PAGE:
Age-Related Hearing Loss (Presbycusis)

Age-related hearing loss (presbycusis) is very common and as many as 1 in 3 adults age 65 and older have hearing loss. This type of hearing loss is very gradual which can make the hearing loss change not as noticeable to the individual. This type of hearing loss generally affects the ability to hear high-pitched sounds, like the oven timer beeping. Often, the ability to hear low-pitched sounds will not be affected with this type of hearing loss.

The good news is that most people with this type of hearing loss (which is a large portion of the 65+ age group) have similar hearing profiles. You do not need to run out and buy $5000 custom hearing aids, over the counter hearing aids will fit your hearing needs well. 

Conductive Hearing Loss

As we discussed earlier, there are two types of common hearing losses. It is possible to have both of these at one time if one is not careful and taking preventative measures. First, let's dive into Conductive Hearing Loss. The leading cause of this disorder is fluid build up within the middle ear which is usually most common within children. Ear infections are very common for the younger age group making them first in line for victims of Conductive Hearing Loss. Some other causes of this type of hearing loss is excess ear wax within the ear, hole in the eardrum, tumors, abnormal bone growth, or fluid from sinus infections. Someone experiencing Conductive Hearing Loss will report that they have difficulty hearing quieter sounds no matter if the pitch is high or low. Within the Conductive Hearing Loss pocket, there are multiple layers of this specific kind of hearing loss someone can have and this is where treatments can vary. Overall, a hearing aid is usually the way to go for those who suffer from any type of Conductive Hearing Loss.

Sensorineural Hearing Loss

Let's explore the other side of hearing loss so that you and others can be fully informed on all the facts of hearing loss. Sensorineural Hearing Loss can happen after someone has done something to cause injury or harm to the inner ear. Sometimes it’s out of our control and it can just simply be our ears malfunctioning. There could be underlying issues in the function of a person’s ear meaning there could be problems with the nerve pathways that lead to the brain.

For someone suffering from Sensorineural Hearing Loss symptoms could be that they experience trouble hearing not only softer sounds but also louder ones. With Conductive Hearing Loss, amplifying sound usually helps one hear better and that is why we suggest a hearing aid. Sensorineural Hearing Loss hearing aids can help to a certain extent but surgery is entirely not an option for treatment. One can have both types of hearing loss. It is important to understand what may be in your environment that can be causing harm for the long run.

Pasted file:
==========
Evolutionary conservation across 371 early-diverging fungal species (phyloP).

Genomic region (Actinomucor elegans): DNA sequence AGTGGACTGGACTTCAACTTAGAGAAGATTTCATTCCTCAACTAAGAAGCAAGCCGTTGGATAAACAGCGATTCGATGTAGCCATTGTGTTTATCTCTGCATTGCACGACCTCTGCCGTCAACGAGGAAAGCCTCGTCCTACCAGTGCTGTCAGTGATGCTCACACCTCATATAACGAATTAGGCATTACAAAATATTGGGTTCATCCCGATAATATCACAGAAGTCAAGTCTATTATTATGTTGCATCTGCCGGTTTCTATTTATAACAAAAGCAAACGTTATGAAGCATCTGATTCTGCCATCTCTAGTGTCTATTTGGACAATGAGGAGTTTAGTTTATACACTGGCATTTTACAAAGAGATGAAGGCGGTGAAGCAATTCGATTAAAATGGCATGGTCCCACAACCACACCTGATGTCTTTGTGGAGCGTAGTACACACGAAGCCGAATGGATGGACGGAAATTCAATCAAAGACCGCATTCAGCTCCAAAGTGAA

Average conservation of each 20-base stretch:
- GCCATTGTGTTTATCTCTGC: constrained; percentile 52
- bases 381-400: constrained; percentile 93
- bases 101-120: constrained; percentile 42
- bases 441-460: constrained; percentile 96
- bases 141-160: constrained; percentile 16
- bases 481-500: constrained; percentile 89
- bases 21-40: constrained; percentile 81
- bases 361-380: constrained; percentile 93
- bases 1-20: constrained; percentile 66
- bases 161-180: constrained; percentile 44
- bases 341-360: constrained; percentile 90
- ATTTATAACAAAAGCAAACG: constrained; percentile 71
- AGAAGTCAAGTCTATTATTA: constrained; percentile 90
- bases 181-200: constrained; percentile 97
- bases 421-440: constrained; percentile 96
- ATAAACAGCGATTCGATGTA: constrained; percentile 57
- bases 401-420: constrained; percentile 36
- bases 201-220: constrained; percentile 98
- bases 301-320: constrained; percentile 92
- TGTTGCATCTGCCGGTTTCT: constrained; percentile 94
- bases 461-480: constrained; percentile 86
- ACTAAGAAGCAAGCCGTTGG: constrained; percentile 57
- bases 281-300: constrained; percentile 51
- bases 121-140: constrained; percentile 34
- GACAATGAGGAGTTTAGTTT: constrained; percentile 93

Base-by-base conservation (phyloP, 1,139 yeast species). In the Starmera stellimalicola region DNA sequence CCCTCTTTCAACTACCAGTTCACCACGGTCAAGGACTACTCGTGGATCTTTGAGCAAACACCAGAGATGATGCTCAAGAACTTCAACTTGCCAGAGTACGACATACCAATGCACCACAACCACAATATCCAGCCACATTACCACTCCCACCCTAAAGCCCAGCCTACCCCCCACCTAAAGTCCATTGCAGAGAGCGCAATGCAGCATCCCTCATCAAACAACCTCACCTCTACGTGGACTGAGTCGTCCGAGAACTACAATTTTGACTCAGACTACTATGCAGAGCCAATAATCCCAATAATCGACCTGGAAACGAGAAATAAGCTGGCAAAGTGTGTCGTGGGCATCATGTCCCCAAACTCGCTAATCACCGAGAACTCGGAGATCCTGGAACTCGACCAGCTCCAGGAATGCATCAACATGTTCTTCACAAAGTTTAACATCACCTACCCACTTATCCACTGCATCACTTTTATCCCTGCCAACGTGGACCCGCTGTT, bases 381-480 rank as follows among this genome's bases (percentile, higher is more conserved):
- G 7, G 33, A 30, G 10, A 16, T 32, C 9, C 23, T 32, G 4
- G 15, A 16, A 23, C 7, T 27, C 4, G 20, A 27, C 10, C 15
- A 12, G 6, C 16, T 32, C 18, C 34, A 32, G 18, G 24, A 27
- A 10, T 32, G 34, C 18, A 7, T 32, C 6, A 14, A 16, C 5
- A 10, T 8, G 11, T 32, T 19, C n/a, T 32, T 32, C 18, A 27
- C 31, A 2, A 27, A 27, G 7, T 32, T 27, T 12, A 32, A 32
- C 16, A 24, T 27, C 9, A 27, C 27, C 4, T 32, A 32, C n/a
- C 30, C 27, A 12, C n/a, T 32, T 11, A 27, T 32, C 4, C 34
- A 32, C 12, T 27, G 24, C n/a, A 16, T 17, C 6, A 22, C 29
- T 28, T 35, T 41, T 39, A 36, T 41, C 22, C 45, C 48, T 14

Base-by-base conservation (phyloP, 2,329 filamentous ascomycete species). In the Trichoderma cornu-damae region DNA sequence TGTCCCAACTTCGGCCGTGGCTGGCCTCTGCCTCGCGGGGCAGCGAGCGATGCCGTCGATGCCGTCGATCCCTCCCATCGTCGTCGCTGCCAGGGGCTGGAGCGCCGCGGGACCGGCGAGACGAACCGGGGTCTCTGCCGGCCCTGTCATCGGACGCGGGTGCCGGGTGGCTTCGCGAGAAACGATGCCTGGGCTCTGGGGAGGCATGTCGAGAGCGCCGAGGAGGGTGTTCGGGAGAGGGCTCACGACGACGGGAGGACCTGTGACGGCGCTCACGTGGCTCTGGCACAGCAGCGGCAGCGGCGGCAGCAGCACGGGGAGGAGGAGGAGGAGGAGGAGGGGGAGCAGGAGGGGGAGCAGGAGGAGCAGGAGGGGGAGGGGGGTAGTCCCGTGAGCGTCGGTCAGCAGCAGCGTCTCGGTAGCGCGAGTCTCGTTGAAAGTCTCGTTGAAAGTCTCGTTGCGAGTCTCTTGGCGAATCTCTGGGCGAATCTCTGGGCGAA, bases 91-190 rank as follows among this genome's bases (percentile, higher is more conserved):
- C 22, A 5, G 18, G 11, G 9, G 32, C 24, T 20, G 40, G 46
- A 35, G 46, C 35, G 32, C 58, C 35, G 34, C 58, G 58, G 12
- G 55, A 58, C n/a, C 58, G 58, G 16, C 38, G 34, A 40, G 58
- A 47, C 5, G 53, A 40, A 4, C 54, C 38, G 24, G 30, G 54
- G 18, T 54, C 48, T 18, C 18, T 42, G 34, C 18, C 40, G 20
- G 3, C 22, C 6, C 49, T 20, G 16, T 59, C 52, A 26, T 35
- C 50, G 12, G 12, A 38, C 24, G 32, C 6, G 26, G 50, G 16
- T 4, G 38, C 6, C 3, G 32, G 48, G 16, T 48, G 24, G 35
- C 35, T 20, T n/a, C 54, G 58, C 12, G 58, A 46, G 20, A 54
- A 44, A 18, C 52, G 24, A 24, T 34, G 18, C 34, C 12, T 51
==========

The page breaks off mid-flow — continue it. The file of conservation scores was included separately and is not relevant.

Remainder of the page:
Can Tinnitus Cause Hearing Loss?

can tinnitus cause hearing loss

There are many rumors swarming the air when it comes to the actual facts of hearing loss. A frequently asked question is “can Tinnitus cause hearing loss?” The answer to this question is no but we will explain a little further. Tinnitus is most commonly known as ringing in the ears, this disorder does in fact have an impact on your hearing but cannot actually cause hearing loss. Treatments to this disorder vary but the best way to self treat is to have low sounds to distract you from the ringing, this can be a tv or radio at low volume or even a noisy AC unit!

What about TMJ?

can TMJ cause hearing loss

Another question we get a lot is “Can TMJ cause hearing loss?” Temporomandibular joint disorders or TMJ is a very painful problem that many suffer from. The reason this disorder will affect someone's hearing is because of the location of the TMJ in relation to the ear. This disorder takes place in the jaw which is next to the middle ear. Since the location is so close, hearing is often impaired and hearing loss can occur. If you think you are experiencing TMJ it is highly important that you seek professional medical diagnosis because left untreated, TMJ can cause lots of harm to your hearing.